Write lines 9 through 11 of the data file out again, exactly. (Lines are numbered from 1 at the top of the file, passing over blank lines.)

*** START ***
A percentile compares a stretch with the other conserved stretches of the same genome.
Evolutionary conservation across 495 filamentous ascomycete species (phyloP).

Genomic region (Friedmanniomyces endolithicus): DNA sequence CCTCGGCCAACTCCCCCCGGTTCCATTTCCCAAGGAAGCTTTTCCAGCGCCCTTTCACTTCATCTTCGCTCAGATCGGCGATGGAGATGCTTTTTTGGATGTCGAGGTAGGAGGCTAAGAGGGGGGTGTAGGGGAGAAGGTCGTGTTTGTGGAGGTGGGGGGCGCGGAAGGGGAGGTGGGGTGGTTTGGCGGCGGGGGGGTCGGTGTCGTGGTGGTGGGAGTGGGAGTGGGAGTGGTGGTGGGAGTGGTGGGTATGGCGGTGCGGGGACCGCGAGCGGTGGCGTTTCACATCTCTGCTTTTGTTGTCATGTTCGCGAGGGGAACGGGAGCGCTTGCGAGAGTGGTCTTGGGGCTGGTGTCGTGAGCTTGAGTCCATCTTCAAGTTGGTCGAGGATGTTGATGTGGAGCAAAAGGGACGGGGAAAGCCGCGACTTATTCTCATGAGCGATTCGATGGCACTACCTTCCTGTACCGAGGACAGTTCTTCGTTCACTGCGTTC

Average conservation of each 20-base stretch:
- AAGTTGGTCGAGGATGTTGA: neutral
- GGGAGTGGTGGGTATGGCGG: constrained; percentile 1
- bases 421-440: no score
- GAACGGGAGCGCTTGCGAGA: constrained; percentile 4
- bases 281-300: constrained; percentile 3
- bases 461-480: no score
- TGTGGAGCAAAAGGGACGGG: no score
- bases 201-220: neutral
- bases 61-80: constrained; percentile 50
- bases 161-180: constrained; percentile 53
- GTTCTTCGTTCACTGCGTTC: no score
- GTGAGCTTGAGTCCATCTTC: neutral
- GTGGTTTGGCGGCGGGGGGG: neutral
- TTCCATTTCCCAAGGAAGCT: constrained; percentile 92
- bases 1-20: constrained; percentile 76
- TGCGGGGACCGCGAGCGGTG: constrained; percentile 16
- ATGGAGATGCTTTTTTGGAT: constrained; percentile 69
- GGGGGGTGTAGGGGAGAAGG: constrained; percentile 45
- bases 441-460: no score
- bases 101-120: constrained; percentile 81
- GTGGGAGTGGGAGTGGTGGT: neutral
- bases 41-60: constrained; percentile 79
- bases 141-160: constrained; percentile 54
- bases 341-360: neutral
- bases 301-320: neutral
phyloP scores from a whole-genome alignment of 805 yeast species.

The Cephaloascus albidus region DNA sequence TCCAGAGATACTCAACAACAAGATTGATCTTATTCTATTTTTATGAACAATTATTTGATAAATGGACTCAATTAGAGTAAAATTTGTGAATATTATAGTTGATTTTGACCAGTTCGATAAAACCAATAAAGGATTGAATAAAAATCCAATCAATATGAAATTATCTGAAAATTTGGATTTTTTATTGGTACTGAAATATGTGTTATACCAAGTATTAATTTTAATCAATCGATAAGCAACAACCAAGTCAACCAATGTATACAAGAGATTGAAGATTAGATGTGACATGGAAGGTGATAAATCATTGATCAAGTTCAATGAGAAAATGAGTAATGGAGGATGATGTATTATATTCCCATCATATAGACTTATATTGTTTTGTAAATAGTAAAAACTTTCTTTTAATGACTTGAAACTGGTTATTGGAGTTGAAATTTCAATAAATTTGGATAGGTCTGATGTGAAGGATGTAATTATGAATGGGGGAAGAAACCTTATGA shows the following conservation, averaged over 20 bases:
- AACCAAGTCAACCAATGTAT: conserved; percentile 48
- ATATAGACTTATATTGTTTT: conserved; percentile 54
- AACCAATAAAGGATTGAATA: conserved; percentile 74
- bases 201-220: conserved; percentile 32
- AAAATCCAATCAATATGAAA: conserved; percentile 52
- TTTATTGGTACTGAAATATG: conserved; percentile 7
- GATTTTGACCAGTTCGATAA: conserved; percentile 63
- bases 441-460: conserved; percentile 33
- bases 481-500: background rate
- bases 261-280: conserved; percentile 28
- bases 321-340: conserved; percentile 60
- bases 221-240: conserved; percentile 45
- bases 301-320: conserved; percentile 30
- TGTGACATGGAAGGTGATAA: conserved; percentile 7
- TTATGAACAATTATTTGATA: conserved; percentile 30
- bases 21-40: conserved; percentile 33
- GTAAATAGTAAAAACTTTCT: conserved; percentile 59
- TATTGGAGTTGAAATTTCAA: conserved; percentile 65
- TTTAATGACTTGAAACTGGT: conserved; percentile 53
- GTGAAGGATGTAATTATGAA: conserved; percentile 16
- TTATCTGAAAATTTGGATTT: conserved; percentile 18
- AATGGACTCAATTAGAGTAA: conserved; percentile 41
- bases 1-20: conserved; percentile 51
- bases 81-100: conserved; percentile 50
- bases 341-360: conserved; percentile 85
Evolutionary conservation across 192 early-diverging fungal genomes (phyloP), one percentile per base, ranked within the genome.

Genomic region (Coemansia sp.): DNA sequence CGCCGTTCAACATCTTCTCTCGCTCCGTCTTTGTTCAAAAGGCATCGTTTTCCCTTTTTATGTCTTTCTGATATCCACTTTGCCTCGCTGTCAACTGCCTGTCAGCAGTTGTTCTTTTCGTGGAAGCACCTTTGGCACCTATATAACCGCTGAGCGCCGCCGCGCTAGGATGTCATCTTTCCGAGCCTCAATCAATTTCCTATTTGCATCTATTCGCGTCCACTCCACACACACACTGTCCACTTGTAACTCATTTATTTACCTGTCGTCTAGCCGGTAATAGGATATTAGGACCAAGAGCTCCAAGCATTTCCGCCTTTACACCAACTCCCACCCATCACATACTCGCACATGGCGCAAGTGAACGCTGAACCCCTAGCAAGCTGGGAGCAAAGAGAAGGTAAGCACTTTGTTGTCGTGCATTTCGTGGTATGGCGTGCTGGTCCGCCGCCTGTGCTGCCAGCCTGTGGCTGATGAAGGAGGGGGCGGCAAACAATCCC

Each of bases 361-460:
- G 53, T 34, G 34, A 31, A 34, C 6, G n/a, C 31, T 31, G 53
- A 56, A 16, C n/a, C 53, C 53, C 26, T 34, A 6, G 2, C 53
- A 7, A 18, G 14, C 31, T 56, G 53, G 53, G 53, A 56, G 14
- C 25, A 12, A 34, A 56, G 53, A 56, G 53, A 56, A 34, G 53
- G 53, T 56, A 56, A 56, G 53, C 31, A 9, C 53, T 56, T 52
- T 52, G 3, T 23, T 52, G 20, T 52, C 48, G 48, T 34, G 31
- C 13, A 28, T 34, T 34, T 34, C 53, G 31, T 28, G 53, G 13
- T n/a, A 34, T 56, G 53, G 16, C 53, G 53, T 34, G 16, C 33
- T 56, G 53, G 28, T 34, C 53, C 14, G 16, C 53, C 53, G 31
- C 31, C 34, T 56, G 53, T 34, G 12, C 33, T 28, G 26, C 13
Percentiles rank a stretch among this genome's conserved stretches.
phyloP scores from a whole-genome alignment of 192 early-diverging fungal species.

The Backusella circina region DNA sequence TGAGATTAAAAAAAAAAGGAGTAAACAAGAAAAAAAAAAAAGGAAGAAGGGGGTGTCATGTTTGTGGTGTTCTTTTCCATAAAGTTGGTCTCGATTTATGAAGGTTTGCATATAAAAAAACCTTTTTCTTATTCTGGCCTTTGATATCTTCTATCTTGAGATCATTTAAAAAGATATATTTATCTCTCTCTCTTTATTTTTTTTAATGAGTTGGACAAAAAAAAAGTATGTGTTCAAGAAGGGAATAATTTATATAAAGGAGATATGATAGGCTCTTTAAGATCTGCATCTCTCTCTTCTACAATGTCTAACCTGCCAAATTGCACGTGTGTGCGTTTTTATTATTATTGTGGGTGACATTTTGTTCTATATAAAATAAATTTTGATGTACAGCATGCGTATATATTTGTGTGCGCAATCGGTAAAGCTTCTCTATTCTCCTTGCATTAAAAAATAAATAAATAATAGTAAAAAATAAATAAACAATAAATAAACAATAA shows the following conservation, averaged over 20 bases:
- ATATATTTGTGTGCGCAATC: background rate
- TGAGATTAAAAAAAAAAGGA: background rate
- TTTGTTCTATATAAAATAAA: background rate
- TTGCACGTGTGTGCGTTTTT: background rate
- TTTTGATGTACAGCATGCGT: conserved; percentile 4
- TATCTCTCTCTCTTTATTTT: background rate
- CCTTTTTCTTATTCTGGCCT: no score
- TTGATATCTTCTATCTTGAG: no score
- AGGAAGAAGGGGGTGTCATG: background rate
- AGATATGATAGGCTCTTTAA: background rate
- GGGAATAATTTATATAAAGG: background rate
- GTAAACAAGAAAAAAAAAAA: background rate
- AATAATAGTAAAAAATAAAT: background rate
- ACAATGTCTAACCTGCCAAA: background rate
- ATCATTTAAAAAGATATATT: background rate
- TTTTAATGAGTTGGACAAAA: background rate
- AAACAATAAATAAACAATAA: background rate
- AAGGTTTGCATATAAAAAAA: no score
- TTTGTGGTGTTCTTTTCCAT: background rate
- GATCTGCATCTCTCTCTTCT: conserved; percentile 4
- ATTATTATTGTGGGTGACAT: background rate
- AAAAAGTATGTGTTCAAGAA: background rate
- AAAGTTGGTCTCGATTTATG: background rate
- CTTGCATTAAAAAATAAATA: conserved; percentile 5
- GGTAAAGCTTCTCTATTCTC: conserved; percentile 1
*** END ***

- bases 281-300: constrained; percentile 3
- bases 461-480: no score
- TGTGGAGCAAAAGGGACGGG: no score